16, Number 1
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by Schyler Gilmour
Gliding. As I look forward into the endless blue possibility, I feel an inexplicable calm flowing through me. I am underwater. For a fleeting moment, at the beginning, I'm flying.
It's the start of a triathlon. It's hard to believe in these first few moments that soon I will be in the fight of my life. As I come up for my first breath, I switch into competition mode. My mind goes completely blank. I stop hearing or feeling anything except the water around me. The rest of the competition passes in a blur. I can't honestly tell you what goes through my mind in those moments where I'm gasping for breath and jumping on my bike for a 16 km ride, or throwing off my helmet and sprinting out onto the track, because I don't know myself.
As I round the final corner and come to the home stretch, I say to myself "Okay kid, it's now or never." With my last ounce of strength, I sprint to the finish line. I run a good 10 meters beyond the line before I stop. As I realize what just happened, a wonderful feeling of accomplishment creeps over me. I can't help but smile. I have just completed a triathlon, one of the most demanding challenges a fifteen-year-old can put herself through. You have no idea how good that makes me feel. It's the equivalent of discovering you've just been elected President of the United States.
I smile a lot. About a thousand times per day to be exact. To me, there is just too much in the world to be happy about to waste time complaining. And, speaking of wasting time, I never seem to have enough. I've had so many aspirations. I hate closing doors, and so I find it difficult to let go of the idea of being able to do everything. I even planned what I would be when I grew up. The original idea was that I would squeeze at least five occupations into the week and two or more on the weekends. I would've loved to have been an opera singer, a doctor, and a pizza-delivery girl. I was thinking I would join the Foreign Service as well so I would try to squeeze that in between astronaut training and music lessons. This would be before becoming a horse trainer and going to the Olympics. I would then go to law school and become a judge. After that, I would learn about forensics and become a scientist. Later, I would be elected the first female President of the United States and then become an author once I had served my two terms and straightened the country out. I of course hoped to do all of this before I turned 35, afterward I could settle down and have a family.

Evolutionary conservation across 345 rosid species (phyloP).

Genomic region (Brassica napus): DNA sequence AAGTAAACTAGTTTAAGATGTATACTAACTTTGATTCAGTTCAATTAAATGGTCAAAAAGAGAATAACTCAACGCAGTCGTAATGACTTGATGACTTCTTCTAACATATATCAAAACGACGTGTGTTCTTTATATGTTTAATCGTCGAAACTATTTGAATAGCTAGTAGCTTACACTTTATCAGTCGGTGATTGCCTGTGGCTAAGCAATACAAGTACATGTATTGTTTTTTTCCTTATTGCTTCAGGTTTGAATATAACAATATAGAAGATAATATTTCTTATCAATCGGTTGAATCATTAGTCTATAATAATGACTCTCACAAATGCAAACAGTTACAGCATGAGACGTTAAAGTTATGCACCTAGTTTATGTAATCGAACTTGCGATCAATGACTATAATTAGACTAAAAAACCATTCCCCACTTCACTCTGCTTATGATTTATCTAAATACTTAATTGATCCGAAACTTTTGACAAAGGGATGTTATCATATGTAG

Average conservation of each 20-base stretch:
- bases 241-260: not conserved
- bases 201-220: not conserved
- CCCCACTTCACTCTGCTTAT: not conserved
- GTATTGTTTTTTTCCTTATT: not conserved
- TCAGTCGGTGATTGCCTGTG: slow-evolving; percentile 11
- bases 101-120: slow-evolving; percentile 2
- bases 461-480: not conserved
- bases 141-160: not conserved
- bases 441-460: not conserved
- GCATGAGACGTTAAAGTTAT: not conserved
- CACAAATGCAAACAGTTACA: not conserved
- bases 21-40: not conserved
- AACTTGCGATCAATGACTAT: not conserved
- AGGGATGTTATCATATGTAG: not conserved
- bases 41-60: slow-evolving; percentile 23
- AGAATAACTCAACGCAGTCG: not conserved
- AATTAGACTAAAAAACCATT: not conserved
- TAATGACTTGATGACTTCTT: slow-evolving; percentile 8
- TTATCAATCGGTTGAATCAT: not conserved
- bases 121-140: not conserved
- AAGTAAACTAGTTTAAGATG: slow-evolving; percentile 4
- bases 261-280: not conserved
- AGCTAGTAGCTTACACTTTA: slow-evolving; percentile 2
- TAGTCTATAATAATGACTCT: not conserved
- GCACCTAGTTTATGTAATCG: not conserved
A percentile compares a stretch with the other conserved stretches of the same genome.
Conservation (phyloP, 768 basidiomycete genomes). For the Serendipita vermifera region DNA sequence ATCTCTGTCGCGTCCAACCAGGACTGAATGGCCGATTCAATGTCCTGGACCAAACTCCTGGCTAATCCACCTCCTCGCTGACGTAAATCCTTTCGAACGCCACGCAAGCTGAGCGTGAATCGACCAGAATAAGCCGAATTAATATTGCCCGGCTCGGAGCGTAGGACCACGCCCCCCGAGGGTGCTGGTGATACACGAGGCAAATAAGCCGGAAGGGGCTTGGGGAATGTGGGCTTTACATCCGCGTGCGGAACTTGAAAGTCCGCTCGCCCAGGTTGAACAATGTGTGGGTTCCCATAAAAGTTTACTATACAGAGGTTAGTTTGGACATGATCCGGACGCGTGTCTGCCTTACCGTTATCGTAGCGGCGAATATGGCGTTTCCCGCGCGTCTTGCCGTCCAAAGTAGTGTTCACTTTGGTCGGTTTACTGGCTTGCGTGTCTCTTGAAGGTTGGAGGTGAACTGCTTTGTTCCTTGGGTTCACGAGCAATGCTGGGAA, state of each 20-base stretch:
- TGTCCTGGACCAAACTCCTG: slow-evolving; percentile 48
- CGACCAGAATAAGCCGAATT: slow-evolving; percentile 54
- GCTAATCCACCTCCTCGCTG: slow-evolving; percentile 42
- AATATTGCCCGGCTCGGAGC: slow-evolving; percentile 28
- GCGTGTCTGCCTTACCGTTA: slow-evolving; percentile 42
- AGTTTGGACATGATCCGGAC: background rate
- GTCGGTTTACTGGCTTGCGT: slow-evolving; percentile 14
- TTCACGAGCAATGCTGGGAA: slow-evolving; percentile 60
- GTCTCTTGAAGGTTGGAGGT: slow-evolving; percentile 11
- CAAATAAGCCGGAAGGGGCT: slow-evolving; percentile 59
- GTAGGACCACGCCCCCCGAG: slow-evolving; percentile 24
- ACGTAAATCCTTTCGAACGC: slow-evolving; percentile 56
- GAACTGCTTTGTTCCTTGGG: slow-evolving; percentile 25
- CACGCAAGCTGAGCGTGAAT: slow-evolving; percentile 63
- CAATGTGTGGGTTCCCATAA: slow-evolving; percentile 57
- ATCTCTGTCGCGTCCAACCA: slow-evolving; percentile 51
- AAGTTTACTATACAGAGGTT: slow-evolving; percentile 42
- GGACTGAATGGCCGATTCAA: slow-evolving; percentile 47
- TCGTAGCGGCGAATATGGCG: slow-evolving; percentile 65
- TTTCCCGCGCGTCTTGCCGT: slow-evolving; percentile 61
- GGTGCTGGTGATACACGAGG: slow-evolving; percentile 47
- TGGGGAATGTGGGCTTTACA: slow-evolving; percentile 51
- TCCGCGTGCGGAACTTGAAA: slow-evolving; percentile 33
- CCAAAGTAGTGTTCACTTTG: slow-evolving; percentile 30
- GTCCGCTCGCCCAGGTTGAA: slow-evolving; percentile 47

This doesn't mean I'm never satisfied. On the contrary, I'm ecstatic to be alive. I only wish I had the time to experience everything life has to offer. But I enjoy what I'm doing here and now. I really do live by the old saying, Carpe Diem.
So now you understand that my mind can be a rather hectic place. I don't seem so crazy on the surface (most of the time). I can blend into the background easily but I don't hide. My headmistress in Australia paid me the most wonderful compliment I have ever received: "You never seek to draw attention to yourself, but you are always noticed." This woman was the headmistress of 2000 girls and, out of everyone, she said that about me. I was walking on sunshine all the way home.
Gliding again. It's the beginning of triathlon practice. I had an orange today. It was sunny all day. My brother is visiting us. I just had a great day at school and I won first place in the triathlon yesterday. I don't have much homework and there is a piece of chocolate cake waiting for me at home.
Life doesn't get any better than this.
Schyler Gilmour is a junior at Balboa Academy.
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Oilwatch, It pays to keep the oil in the ground
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Gutman, Saint Pius XII?
Lerner, Obama wouldn't listen to warnings
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Water Heaters ---
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